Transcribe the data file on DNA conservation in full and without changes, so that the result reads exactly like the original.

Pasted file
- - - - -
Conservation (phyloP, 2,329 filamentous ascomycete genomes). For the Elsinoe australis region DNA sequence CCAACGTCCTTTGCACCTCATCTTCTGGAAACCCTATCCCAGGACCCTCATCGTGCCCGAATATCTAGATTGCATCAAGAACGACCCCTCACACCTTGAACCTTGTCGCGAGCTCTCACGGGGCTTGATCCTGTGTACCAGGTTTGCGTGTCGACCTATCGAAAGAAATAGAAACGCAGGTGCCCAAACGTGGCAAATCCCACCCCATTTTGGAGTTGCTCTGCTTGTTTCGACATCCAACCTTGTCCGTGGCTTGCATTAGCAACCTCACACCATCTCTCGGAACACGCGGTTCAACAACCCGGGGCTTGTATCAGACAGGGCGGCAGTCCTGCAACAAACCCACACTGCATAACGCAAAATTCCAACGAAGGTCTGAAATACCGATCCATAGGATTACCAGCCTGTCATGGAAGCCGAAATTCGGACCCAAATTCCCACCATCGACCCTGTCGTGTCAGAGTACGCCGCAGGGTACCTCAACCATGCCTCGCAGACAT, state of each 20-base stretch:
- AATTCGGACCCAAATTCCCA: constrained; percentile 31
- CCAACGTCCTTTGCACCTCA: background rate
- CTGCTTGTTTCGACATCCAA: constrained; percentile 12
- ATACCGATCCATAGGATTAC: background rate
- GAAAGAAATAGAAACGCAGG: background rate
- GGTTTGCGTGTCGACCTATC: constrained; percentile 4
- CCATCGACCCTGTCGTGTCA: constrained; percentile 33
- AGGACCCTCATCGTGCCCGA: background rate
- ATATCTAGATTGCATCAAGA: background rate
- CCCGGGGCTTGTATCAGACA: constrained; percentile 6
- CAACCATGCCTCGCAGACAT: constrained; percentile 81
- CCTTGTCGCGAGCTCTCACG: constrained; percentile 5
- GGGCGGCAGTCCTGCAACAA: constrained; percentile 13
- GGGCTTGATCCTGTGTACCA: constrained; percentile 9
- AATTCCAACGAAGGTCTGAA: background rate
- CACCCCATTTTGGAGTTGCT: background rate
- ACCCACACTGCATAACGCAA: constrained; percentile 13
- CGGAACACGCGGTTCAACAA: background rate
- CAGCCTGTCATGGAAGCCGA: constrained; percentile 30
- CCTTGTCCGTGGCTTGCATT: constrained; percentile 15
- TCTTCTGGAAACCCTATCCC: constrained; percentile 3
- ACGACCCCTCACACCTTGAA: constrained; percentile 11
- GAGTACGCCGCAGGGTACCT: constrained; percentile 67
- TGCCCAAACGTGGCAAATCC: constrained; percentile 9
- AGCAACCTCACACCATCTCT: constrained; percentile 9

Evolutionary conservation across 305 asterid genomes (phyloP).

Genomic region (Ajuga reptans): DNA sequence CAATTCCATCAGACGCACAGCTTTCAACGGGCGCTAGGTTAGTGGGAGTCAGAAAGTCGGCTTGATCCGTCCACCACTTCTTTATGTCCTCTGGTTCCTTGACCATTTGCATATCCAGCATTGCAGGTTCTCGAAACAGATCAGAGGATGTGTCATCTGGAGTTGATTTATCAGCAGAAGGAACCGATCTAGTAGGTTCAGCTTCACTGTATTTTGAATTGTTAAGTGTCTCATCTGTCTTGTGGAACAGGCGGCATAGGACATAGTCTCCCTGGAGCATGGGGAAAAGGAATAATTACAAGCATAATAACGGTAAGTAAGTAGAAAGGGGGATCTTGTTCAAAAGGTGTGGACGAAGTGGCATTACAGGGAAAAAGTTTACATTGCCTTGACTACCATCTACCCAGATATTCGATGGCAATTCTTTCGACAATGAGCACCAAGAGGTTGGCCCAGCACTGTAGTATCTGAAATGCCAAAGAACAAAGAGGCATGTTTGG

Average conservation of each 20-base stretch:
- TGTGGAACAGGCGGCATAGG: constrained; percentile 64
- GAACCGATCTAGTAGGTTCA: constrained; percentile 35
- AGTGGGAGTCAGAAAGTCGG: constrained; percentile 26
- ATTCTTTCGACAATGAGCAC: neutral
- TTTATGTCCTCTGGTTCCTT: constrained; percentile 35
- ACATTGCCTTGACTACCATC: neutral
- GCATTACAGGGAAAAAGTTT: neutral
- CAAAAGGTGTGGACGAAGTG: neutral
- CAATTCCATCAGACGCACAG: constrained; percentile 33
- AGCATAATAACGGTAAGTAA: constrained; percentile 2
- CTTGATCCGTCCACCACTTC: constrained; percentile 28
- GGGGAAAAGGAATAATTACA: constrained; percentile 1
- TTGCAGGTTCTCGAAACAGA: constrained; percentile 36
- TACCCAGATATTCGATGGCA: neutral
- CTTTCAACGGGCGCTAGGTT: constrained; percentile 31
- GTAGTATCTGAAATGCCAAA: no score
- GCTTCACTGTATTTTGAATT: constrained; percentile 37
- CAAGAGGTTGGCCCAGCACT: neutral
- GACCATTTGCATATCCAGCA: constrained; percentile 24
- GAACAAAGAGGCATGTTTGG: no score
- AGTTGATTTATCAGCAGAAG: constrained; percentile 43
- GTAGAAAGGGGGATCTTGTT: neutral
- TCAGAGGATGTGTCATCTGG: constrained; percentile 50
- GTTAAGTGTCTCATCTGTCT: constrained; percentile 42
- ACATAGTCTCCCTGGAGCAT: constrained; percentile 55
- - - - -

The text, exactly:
Conservation (phyloP, 2,329 filamentous ascomycete genomes). For the Elsinoe australis region DNA sequence CCAACGTCCTTTGCACCTCATCTTCTGGAAACCCTATCCCAGGACCCTCATCGTGCCCGAATATCTAGATTGCATCAAGAACGACCCCTCACACCTTGAACCTTGTCGCGAGCTCTCACGGGGCTTGATCCTGTGTACCAGGTTTGCGTGTCGACCTATCGAAAGAAATAGAAACGCAGGTGCCCAAACGTGGCAAATCCCACCCCATTTTGGAGTTGCTCTGCTTGTTTCGACATCCAACCTTGTCCGTGGCTTGCATTAGCAACCTCACACCATCTCTCGGAACACGCGGTTCAACAACCCGGGGCTTGTATCAGACAGGGCGGCAGTCCTGCAACAAACCCACACTGCATAACGCAAAATTCCAACGAAGGTCTGAAATACCGATCCATAGGATTACCAGCCTGTCATGGAAGCCGAAATTCGGACCCAAATTCCCACCATCGACCCTGTCGTGTCAGAGTACGCCGCAGGGTACCTCAACCATGCCTCGCAGACAT, state of each 20-base stretch:
- AATTCGGACCCAAATTCCCA: constrained; percentile 31
- CCAACGTCCTTTGCACCTCA: background rate
- CTGCTTGTTTCGACATCCAA: constrained; percentile 12
- ATACCGATCCATAGGATTAC: background rate
- GAAAGAAATAGAAACGCAGG: background rate
- GGTTTGCGTGTCGACCTATC: constrained; percentile 4
- CCATCGACCCTGTCGTGTCA: constrained; percentile 33
- AGGACCCTCATCGTGCCCGA: background rate
- ATATCTAGATTGCATCAAGA: background rate
- CCCGGGGCTTGTATCAGACA: constrained; percentile 6
- CAACCATGCCTCGCAGACAT: constrained; percentile 81
- CCTTGTCGCGAGCTCTCACG: constrained; percentile 5
- GGGCGGCAGTCCTGCAACAA: constrained; percentile 13
- GGGCTTGATCCTGTGTACCA: constrained; percentile 9
- AATTCCAACGAAGGTCTGAA: background rate
- CACCCCATTTTGGAGTTGCT: background rate
- ACCCACACTGCATAACGCAA: constrained; percentile 13
- CGGAACACGCGGTTCAACAA: background rate
- CAGCCTGTCATGGAAGCCGA: constrained; percentile 30
- CCTTGTCCGTGGCTTGCATT: constrained; percentile 15
- TCTTCTGGAAACCCTATCCC: constrained; percentile 3
- ACGACCCCTCACACCTTGAA: constrained; percentile 11
- GAGTACGCCGCAGGGTACCT: constrained; percentile 67
- TGCCCAAACGTGGCAAATCC: constrained; percentile 9
- AGCAACCTCACACCATCTCT: constrained; percentile 9

Evolutionary conservation across 305 asterid genomes (phyloP).

Genomic region (Ajuga reptans): DNA sequence CAATTCCATCAGACGCACAGCTTTCAACGGGCGCTAGGTTAGTGGGAGTCAGAAAGTCGGCTTGATCCGTCCACCACTTCTTTATGTCCTCTGGTTCCTTGACCATTTGCATATCCAGCATTGCAGGTTCTCGAAACAGATCAGAGGATGTGTCATCTGGAGTTGATTTATCAGCAGAAGGAACCGATCTAGTAGGTTCAGCTTCACTGTATTTTGAATTGTTAAGTGTCTCATCTGTCTTGTGGAACAGGCGGCATAGGACATAGTCTCCCTGGAGCATGGGGAAAAGGAATAATTACAAGCATAATAACGGTAAGTAAGTAGAAAGGGGGATCTTGTTCAAAAGGTGTGGACGAAGTGGCATTACAGGGAAAAAGTTTACATTGCCTTGACTACCATCTACCCAGATATTCGATGGCAATTCTTTCGACAATGAGCACCAAGAGGTTGGCCCAGCACTGTAGTATCTGAAATGCCAAAGAACAAAGAGGCATGTTTGG

Average conservation of each 20-base stretch:
- TGTGGAACAGGCGGCATAGG: constrained; percentile 64
- GAACCGATCTAGTAGGTTCA: constrained; percentile 35
- AGTGGGAGTCAGAAAGTCGG: constrained; percentile 26
- ATTCTTTCGACAATGAGCAC: neutral
- TTTATGTCCTCTGGTTCCTT: constrained; percentile 35
- ACATTGCCTTGACTACCATC: neutral
- GCATTACAGGGAAAAAGTTT: neutral
- CAAAAGGTGTGGACGAAGTG: neutral
- CAATTCCATCAGACGCACAG: constrained; percentile 33
- AGCATAATAACGGTAAGTAA: constrained; percentile 2
- CTTGATCCGTCCACCACTTC: constrained; percentile 28
- GGGGAAAAGGAATAATTACA: constrained; percentile 1
- TTGCAGGTTCTCGAAACAGA: constrained; percentile 36
- TACCCAGATATTCGATGGCA: neutral
- CTTTCAACGGGCGCTAGGTT: constrained; percentile 31
- GTAGTATCTGAAATGCCAAA: no score
- GCTTCACTGTATTTTGAATT: constrained; percentile 37
- CAAGAGGTTGGCCCAGCACT: neutral
- GACCATTTGCATATCCAGCA: constrained; percentile 24
- GAACAAAGAGGCATGTTTGG: no score
- AGTTGATTTATCAGCAGAAG: constrained; percentile 43
- GTAGAAAGGGGGATCTTGTT: neutral
- TCAGAGGATGTGTCATCTGG: constrained; percentile 50
- GTTAAGTGTCTCATCTGTCT: constrained; percentile 42
- ACATAGTCTCCCTGGAGCAT: constrained; percentile 55